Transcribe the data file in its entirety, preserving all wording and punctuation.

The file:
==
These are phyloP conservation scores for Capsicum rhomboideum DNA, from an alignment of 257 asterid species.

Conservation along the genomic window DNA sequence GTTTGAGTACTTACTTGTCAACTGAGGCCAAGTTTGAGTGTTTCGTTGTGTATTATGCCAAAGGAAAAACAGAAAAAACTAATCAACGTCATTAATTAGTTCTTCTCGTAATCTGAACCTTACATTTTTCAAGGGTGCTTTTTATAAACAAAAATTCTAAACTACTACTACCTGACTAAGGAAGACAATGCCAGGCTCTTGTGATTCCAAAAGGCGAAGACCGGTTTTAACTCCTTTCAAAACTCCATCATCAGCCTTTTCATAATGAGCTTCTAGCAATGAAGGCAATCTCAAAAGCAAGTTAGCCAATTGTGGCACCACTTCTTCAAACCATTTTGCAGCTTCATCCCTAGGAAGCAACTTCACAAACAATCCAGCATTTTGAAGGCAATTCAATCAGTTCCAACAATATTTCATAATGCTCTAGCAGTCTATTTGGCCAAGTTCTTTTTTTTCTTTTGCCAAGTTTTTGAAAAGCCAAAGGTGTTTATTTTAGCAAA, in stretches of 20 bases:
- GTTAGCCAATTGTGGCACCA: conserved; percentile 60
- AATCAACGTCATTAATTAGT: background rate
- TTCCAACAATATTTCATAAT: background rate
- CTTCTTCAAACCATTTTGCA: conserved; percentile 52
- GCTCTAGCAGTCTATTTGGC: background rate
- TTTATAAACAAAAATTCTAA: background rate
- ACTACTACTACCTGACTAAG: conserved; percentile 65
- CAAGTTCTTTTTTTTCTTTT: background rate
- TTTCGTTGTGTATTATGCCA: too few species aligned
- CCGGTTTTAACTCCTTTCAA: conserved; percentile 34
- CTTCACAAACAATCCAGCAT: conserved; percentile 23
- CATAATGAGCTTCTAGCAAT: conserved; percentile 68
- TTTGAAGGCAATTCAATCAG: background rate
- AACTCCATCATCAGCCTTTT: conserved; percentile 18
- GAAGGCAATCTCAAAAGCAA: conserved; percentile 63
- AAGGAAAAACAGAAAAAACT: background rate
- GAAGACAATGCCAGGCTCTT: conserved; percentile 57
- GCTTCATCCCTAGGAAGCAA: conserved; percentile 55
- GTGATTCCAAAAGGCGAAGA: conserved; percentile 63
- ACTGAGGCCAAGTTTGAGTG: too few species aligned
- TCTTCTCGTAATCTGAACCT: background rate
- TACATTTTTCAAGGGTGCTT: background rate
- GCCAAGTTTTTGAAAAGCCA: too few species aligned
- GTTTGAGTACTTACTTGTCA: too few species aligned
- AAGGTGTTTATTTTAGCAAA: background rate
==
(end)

These are phyloP conservation scores for Capsicum rhomboideum DNA, from an alignment of 257 asterid species.

Conservation along the genomic window DNA sequence GTTTGAGTACTTACTTGTCAACTGAGGCCAAGTTTGAGTGTTTCGTTGTGTATTATGCCAAAGGAAAAACAGAAAAAACTAATCAACGTCATTAATTAGTTCTTCTCGTAATCTGAACCTTACATTTTTCAAGGGTGCTTTTTATAAACAAAAATTCTAAACTACTACTACCTGACTAAGGAAGACAATGCCAGGCTCTTGTGATTCCAAAAGGCGAAGACCGGTTTTAACTCCTTTCAAAACTCCATCATCAGCCTTTTCATAATGAGCTTCTAGCAATGAAGGCAATCTCAAAAGCAAGTTAGCCAATTGTGGCACCACTTCTTCAAACCATTTTGCAGCTTCATCCCTAGGAAGCAACTTCACAAACAATCCAGCATTTTGAAGGCAATTCAATCAGTTCCAACAATATTTCATAATGCTCTAGCAGTCTATTTGGCCAAGTTCTTTTTTTTCTTTTGCCAAGTTTTTGAAAAGCCAAAGGTGTTTATTTTAGCAAA, in stretches of 20 bases:
- GTTAGCCAATTGTGGCACCA: conserved; percentile 60
- AATCAACGTCATTAATTAGT: background rate
- TTCCAACAATATTTCATAAT: background rate
- CTTCTTCAAACCATTTTGCA: conserved; percentile 52
- GCTCTAGCAGTCTATTTGGC: background rate
- TTTATAAACAAAAATTCTAA: background rate
- ACTACTACTACCTGACTAAG: conserved; percentile 65
- CAAGTTCTTTTTTTTCTTTT: background rate
- TTTCGTTGTGTATTATGCCA: too few species aligned
- CCGGTTTTAACTCCTTTCAA: conserved; percentile 34
- CTTCACAAACAATCCAGCAT: conserved; percentile 23
- CATAATGAGCTTCTAGCAAT: conserved; percentile 68
- TTTGAAGGCAATTCAATCAG: background rate
- AACTCCATCATCAGCCTTTT: conserved; percentile 18
- GAAGGCAATCTCAAAAGCAA: conserved; percentile 63
- AAGGAAAAACAGAAAAAACT: background rate
- GAAGACAATGCCAGGCTCTT: conserved; percentile 57
- GCTTCATCCCTAGGAAGCAA: conserved; percentile 55
- GTGATTCCAAAAGGCGAAGA: conserved; percentile 63
- ACTGAGGCCAAGTTTGAGTG: too few species aligned
- TCTTCTCGTAATCTGAACCT: background rate
- TACATTTTTCAAGGGTGCTT: background rate
- GCCAAGTTTTTGAAAAGCCA: too few species aligned
- GTTTGAGTACTTACTTGTCA: too few species aligned
- AAGGTGTTTATTTTAGCAAA: background rate